Why Block Granting Medicaid and SNAP is a Bad Idea
The House Republican FY 2013 budget released today proposes to turn Medicaid and the Supplemental Nutrition Assistance Program (SNAP, aka food stamps) into block grants, just as last year’s Republican budget did. So what is a block grant and why is it a bad idea? A block grant is simply a lump sum grant of money Congress sends to states to use for a specific purpose. RESULTS volunteers are quite familiar with block grants because of our work with the Child Care Development Block Grant (CCDBG), which is a pool of money Congress allocates to the states each year designated for child care assistance. While block grants are appropriate in some cases, when it comes to low-income programs like SNAP and Medicaid, they could be disastrous.
Medicaid and SNAP are entitlement programs. “Entitlement” in this context simply means that if you qualify for services, the government cannot deny you benefits. This contrasts with a program like Head Start, which is not an entitlement program. It receives a fixed amount of money each year and once the money runs out, people can be denied services. This does not occur for SNAP and Medicaid; the government is required to provide food assistance or health benefits as long as the person meets the program eligibility requirements. There are several reasons for this. When these programs were established decades ago, it was because we as a society did not believe that people should go hungry or go without medical care simply because they could not afford it. It was a values choice — by making SNAP and Medicaid entitlements, we ensure that very low-income people won’t go hungry or stay sick.
In additions, SNAP and Medicaid are designed to be counter-cyclical, i.e. they can seamlessly respond to increased need in bad economic times. Conversely, when the economy is good and need decreases, enrollment goes down. SNAP is a great example of this. In the 1990s, enrollment in SNAP fell to its lowest levels in years, bottoming out at an average of 17.1 million people per month in 2000. Because the economy was strong and more people were working, people needed food assistance less. However, as poverty U.S. increased after 2000 and especially after the Great Recession in 2007-08, SNAP now enrolls record numbers, averaging 44.7 million people per month in 2011. Medicaid also saw increases in enrollment as the economy worsened.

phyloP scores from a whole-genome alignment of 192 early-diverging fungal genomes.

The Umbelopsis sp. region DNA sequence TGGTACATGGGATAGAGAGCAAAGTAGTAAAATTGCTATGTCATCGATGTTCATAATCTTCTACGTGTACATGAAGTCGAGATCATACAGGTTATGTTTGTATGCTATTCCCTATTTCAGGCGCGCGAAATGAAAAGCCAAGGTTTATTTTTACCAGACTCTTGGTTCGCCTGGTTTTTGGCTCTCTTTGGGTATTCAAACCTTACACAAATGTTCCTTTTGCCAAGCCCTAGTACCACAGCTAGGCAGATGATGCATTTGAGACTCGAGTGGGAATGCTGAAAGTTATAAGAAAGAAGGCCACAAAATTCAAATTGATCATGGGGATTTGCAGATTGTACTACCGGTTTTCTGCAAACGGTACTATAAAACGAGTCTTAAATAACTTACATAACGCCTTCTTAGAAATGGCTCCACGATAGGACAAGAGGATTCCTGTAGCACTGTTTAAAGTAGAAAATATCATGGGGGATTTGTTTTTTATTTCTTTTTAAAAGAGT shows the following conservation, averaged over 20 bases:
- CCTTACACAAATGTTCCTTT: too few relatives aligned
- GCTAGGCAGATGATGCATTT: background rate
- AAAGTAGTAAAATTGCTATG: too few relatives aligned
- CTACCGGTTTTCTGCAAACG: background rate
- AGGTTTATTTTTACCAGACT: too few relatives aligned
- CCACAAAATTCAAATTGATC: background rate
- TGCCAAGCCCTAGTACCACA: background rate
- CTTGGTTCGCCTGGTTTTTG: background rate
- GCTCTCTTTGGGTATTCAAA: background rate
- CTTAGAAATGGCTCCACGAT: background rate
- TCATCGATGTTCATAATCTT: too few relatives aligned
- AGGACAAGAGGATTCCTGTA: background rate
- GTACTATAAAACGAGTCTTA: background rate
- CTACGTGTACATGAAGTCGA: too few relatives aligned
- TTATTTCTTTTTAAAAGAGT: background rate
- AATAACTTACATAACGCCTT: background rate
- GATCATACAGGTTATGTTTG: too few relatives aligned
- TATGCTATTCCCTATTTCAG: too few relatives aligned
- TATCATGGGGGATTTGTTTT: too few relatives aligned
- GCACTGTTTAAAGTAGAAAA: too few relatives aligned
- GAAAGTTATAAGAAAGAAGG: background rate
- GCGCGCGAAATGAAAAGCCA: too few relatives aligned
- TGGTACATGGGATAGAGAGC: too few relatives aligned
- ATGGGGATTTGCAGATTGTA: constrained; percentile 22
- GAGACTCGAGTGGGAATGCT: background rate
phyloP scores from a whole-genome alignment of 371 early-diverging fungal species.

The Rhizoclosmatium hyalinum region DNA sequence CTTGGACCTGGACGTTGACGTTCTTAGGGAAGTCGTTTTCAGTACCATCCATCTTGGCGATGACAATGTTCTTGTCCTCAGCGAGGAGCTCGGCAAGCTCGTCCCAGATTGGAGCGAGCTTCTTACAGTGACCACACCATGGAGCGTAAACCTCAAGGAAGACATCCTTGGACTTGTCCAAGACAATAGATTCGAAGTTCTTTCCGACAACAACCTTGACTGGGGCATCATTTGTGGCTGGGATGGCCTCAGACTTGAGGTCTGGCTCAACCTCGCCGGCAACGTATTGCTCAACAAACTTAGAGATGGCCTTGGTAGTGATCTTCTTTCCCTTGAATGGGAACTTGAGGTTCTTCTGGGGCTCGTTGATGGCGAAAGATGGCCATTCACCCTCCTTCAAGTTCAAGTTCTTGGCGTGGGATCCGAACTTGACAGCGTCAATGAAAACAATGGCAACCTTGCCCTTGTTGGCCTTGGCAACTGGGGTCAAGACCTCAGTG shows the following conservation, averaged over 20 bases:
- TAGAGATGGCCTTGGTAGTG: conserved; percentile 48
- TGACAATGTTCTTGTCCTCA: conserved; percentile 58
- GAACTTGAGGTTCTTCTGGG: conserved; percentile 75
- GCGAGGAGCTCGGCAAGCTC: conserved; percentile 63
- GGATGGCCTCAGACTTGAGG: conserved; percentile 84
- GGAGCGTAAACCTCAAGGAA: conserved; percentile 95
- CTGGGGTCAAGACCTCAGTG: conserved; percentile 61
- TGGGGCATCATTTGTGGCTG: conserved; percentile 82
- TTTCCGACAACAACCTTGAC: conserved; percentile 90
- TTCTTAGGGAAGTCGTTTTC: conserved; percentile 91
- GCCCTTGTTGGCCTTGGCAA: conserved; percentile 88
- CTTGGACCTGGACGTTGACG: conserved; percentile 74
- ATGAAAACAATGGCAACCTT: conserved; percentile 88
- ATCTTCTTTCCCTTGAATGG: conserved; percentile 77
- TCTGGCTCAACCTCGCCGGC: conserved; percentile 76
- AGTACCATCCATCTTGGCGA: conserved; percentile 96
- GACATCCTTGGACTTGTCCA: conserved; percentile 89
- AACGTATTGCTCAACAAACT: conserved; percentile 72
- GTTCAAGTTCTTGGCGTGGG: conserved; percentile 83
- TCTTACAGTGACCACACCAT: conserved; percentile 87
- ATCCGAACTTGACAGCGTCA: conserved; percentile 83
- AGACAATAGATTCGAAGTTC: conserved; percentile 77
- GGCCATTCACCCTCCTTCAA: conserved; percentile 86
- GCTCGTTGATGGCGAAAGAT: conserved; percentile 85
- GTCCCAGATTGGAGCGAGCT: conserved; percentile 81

Ironically, one of the criticisms of SNAP by House Budget Chairman Paul Ryan (D-WI-1) is that its costs have skyrocketed. That’s exactly what is supposed to happen in a bad economy. More people lose jobs, their incomes go down, so they turn to public assistance for help. Because of this, enrollment for safety net programs increases as do the costs of covering more people. The Center on Budget and Policy Priorities estimates that welfare when it was block-granted in the 1990s as the Temporary Assistance for Needy Families Program (TANF). Second, SNAP and Medicaid would also not be able to adequately respond in economic downturns, as they have recently. When more and more people need services but you have a fixed grant of funding that is unlikely to be increased during a recession, people will be turned away to fend for themselves. Finally, states could also be tempted to redirect block grant funds to other areas, putting further strain on already scare resources. As a result, millions of people would fall into poverty with their government essentially abandoning them. This is not the America we want.
There are essentially two types of people in the world. There are those who climb the ladder of success and when they get to the top, they pull the ladder up behind them. Then there are those who climb the ladder of success and when they get to the top, they turn around to offer a hand to the next person. Our success as individuals, as communities, and as a nation is built on those in the second group. We cannot afford to turn our backs now.
TAKE ACTION: Urge members of Congressto reject any plans that try to cut or restructure SNAP into block grants with our online e-mail actions.